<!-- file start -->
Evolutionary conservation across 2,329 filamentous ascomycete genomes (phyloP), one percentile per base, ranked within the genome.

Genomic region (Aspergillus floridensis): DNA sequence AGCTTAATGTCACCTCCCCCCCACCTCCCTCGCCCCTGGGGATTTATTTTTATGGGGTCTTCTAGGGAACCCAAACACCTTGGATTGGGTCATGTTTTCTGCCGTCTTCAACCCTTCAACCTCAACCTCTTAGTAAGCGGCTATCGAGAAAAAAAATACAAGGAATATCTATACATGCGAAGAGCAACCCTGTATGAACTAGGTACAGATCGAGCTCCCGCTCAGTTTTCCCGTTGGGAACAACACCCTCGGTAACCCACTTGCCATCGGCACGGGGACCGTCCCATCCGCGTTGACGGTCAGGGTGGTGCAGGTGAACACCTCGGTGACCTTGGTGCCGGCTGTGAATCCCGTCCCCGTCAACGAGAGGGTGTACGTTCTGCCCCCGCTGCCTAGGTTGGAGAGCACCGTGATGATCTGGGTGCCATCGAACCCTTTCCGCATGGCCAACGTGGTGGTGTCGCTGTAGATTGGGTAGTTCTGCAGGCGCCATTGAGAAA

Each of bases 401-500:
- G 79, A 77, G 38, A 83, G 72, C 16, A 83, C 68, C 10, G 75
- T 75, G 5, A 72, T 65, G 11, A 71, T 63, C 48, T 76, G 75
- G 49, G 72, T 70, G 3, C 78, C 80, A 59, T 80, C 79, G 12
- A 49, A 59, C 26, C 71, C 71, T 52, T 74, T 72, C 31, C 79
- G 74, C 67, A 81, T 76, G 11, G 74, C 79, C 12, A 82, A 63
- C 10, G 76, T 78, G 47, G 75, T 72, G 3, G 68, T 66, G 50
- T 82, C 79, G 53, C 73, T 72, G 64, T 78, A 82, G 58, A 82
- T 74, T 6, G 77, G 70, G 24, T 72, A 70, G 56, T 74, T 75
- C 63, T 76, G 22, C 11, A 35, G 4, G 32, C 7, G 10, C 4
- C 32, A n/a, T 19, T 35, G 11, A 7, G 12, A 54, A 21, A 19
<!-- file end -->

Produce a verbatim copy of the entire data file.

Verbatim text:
Evolutionary conservation across 2,329 filamentous ascomycete genomes (phyloP), one percentile per base, ranked within the genome.

Genomic region (Aspergillus floridensis): DNA sequence AGCTTAATGTCACCTCCCCCCCACCTCCCTCGCCCCTGGGGATTTATTTTTATGGGGTCTTCTAGGGAACCCAAACACCTTGGATTGGGTCATGTTTTCTGCCGTCTTCAACCCTTCAACCTCAACCTCTTAGTAAGCGGCTATCGAGAAAAAAAATACAAGGAATATCTATACATGCGAAGAGCAACCCTGTATGAACTAGGTACAGATCGAGCTCCCGCTCAGTTTTCCCGTTGGGAACAACACCCTCGGTAACCCACTTGCCATCGGCACGGGGACCGTCCCATCCGCGTTGACGGTCAGGGTGGTGCAGGTGAACACCTCGGTGACCTTGGTGCCGGCTGTGAATCCCGTCCCCGTCAACGAGAGGGTGTACGTTCTGCCCCCGCTGCCTAGGTTGGAGAGCACCGTGATGATCTGGGTGCCATCGAACCCTTTCCGCATGGCCAACGTGGTGGTGTCGCTGTAGATTGGGTAGTTCTGCAGGCGCCATTGAGAAA

Each of bases 401-500:
- G 79, A 77, G 38, A 83, G 72, C 16, A 83, C 68, C 10, G 75
- T 75, G 5, A 72, T 65, G 11, A 71, T 63, C 48, T 76, G 75
- G 49, G 72, T 70, G 3, C 78, C 80, A 59, T 80, C 79, G 12
- A 49, A 59, C 26, C 71, C 71, T 52, T 74, T 72, C 31, C 79
- G 74, C 67, A 81, T 76, G 11, G 74, C 79, C 12, A 82, A 63
- C 10, G 76, T 78, G 47, G 75, T 72, G 3, G 68, T 66, G 50
- T 82, C 79, G 53, C 73, T 72, G 64, T 78, A 82, G 58, A 82
- T 74, T 6, G 77, G 70, G 24, T 72, A 70, G 56, T 74, T 75
- C 63, T 76, G 22, C 11, A 35, G 4, G 32, C 7, G 10, C 4
- C 32, A n/a, T 19, T 35, G 11, A 7, G 12, A 54, A 21, A 19